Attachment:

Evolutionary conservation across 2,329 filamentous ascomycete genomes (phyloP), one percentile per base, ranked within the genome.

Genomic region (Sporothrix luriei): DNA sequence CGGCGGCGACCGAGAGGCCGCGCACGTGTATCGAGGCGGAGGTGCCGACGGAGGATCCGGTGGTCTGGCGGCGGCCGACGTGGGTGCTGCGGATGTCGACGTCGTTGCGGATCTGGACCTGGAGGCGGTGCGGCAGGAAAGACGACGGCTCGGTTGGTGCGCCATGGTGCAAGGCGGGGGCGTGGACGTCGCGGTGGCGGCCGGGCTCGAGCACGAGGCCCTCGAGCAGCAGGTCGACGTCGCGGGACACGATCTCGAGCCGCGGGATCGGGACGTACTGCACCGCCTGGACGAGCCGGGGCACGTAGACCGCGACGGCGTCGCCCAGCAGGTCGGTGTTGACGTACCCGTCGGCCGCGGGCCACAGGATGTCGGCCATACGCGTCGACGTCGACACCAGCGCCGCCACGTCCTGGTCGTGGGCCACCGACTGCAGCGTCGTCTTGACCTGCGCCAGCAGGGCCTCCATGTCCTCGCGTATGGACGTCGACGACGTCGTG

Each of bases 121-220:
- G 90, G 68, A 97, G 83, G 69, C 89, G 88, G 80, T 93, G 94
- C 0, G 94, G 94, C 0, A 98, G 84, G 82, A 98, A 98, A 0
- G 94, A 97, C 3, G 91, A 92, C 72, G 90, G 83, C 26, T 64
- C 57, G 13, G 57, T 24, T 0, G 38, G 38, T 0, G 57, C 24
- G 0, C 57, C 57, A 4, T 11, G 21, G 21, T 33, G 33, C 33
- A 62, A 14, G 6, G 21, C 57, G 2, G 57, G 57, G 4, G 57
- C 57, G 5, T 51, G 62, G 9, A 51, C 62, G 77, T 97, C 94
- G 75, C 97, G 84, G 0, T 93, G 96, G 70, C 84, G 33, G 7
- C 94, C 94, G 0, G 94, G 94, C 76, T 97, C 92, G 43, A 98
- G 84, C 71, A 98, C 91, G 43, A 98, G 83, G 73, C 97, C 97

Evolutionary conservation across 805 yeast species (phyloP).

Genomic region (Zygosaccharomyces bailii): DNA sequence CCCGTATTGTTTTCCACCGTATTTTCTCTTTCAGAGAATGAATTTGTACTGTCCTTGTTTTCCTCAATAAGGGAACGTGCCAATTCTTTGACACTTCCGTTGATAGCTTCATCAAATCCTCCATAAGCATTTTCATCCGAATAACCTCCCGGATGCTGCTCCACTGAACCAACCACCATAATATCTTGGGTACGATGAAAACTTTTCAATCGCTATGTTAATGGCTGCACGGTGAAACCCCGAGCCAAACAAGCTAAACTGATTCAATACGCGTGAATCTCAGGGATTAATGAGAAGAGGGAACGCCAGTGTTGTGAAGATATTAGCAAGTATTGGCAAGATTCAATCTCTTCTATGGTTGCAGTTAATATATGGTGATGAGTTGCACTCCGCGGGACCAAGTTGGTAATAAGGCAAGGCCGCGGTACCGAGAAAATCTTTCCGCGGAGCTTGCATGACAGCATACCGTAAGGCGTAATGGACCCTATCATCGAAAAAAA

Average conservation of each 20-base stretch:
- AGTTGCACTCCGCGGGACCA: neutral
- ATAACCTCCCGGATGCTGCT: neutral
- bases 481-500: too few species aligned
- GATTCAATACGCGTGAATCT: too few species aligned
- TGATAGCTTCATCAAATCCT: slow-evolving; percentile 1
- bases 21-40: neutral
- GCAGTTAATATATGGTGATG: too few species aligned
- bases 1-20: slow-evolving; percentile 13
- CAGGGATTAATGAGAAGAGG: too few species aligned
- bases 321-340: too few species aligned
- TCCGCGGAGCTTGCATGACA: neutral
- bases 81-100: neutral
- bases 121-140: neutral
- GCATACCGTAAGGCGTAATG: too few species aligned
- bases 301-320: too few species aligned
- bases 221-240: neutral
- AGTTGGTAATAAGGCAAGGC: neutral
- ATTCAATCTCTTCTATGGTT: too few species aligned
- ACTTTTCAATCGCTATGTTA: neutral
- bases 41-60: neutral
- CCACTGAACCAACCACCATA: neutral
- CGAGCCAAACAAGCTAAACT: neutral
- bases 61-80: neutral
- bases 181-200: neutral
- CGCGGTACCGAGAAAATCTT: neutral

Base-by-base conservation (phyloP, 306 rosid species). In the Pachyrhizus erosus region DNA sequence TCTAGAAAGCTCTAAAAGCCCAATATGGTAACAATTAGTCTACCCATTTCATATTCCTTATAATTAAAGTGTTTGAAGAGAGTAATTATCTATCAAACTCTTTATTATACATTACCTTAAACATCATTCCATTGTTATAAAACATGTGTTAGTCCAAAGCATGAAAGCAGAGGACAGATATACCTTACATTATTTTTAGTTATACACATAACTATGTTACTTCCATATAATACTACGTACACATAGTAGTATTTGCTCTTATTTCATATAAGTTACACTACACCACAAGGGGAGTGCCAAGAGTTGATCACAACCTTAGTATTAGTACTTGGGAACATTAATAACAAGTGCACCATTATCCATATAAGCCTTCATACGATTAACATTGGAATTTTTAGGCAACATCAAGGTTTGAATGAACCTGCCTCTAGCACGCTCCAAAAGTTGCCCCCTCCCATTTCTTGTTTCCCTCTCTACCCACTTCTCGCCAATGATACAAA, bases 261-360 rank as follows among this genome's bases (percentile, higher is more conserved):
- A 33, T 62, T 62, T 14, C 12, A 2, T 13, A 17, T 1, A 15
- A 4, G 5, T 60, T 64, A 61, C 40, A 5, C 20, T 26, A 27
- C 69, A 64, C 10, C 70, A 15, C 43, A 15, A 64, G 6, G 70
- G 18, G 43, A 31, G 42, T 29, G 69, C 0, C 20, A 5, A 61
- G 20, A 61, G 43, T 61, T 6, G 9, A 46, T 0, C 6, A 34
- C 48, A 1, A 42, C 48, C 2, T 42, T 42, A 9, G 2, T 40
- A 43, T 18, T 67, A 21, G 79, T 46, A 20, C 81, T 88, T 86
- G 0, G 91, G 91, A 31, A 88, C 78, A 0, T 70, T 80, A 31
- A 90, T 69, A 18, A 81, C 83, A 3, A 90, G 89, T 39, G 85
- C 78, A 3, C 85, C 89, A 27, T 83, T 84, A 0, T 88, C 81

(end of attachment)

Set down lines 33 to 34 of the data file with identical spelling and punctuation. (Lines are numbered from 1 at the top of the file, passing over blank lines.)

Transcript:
- AGTTGGTAATAAGGCAAGGC: neutral
- ATTCAATCTCTTCTATGGTT: too few species aligned